Laomedon


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Laomedon

(lāŏm`ĭdŏn), in Greek mythology, king of Troy. When Laomedon failed to pay Poseidon, Apollo, and King Aeacus for building the walls of Troy, Poseidon sent a sea monster to ravage the land. Total catastrophe could be averted only by the sacrifice of Laomedon's daughter, Hesione. Laomedon offered Hercules a pair of immortal horses if he would rescue his daughter. Hercules slew the sea monster and saved Hesione but Laomedon refused to give him the horses. In revenge, Hercules sacked Troy and killed Laomedon and all his sons except Priam, who became the new king of Troy.
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The first satrap of Syria was Laomedon of Mitylene, who derived his authority from Perdiccas and from Antipater, who succeeded the latter as guardian of the kings.
441-5, where the same experience is rendered by the verb [Greek Text Omitted], 'to be a serf or labourer': 'Thou rememberest not all the ills that we twain alone of the gods endured [Greek Text Omitted] at Ilios, when by ordinance of Zeus we came to proud Laomedon and served [Greek Text Omitted] him through a year for promised recompense, and he laid on us his commands.
His son Laomedon succeeded him as ruler of the city, and his grandson Priam was the last king of Ilion.
He also rescued Hesione, daughter of King Laomedon of Troy, who was to have been sacrificed to Poseidon's sea-monster.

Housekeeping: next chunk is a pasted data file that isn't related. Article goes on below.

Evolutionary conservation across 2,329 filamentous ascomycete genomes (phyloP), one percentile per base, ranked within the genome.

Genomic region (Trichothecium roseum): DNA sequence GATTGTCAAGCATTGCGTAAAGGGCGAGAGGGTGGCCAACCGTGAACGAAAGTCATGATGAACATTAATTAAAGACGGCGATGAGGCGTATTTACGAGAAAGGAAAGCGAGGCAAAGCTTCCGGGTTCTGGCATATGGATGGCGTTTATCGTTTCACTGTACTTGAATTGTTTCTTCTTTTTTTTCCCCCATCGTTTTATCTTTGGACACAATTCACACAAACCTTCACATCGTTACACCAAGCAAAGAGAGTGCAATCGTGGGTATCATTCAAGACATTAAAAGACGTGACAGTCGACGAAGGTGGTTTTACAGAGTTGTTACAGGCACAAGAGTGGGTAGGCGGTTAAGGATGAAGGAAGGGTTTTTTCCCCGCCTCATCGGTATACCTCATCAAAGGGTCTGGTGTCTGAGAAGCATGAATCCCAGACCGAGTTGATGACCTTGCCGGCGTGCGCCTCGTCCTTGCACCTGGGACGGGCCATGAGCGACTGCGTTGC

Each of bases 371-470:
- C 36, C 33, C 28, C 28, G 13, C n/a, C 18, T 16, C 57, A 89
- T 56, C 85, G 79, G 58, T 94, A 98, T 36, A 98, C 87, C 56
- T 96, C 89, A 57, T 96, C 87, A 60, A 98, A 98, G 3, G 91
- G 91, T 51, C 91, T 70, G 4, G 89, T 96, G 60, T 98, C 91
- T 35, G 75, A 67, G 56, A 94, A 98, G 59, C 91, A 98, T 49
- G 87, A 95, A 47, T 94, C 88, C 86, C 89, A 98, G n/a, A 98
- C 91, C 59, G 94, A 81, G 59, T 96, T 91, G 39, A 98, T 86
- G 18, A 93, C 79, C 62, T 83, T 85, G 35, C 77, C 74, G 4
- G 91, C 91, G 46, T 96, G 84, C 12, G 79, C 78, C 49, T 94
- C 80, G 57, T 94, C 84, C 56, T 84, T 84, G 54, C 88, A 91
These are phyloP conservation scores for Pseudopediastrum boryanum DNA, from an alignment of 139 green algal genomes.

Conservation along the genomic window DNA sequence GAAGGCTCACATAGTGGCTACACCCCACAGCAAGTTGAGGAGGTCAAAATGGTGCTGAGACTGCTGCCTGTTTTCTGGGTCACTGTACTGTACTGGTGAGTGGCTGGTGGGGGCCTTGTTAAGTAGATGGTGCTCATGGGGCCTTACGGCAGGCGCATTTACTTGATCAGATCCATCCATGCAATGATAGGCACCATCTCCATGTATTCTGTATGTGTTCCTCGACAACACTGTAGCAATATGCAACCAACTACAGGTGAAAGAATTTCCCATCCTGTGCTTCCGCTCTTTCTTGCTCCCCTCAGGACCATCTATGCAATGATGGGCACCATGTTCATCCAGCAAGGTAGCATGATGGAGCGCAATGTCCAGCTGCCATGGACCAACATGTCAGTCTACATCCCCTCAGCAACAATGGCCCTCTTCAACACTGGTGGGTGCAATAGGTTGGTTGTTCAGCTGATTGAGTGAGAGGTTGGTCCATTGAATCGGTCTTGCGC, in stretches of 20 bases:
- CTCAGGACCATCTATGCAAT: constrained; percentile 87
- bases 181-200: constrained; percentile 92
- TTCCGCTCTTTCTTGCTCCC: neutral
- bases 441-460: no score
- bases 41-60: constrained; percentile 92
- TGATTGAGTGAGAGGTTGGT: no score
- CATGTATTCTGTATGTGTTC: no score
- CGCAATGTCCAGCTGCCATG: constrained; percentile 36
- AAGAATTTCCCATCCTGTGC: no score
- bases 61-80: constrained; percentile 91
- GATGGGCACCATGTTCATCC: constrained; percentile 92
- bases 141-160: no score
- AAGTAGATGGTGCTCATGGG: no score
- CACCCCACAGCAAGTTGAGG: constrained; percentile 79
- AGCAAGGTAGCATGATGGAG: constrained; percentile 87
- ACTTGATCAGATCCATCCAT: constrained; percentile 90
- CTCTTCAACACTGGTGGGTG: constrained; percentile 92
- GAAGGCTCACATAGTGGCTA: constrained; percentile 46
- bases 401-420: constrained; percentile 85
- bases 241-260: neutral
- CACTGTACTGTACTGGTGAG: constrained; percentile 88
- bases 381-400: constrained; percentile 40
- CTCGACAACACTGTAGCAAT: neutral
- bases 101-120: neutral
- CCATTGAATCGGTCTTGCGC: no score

It was enmity against Priam 's father, Laomedon, who had refused to pay Poseidon and Apollo for building the walls of Troy, that made the god side with the Greeks in the Trojan War.
32), alluding to the story that Heracles sacked Troy after its king, Laomedon, had broken his promise to reward him with his horses for saving Laomedon's daughter from a sea monster.
In Greek mythology, son of Tithonus (son of Laomedon, king of Troy) and Eos (Dawn) and king of the Ethiopians.
They are 'Troiae duo fata' (389), Hercules because he sacked the city after Laomedon had refused to pay him for his services in slaying a sea-monster(13) and Achilles because he killed Hector and thus precipitated the end of the Trojan War.
Boukolion himself was the son of haughty Laomedon, / eldest born, but his mother conceived him in darkness and secrecy.
He succeeded his father, Laomedon, as king and extended his control over the Hellespont.
Tithonus In Greek legend, son of Laomedon, king of Troy, and of Strymo, daughter of the river Scamander.
Priam, who was the only child of Laomedon left alive by Heracles and his companions, grew to be wealthy and powerful.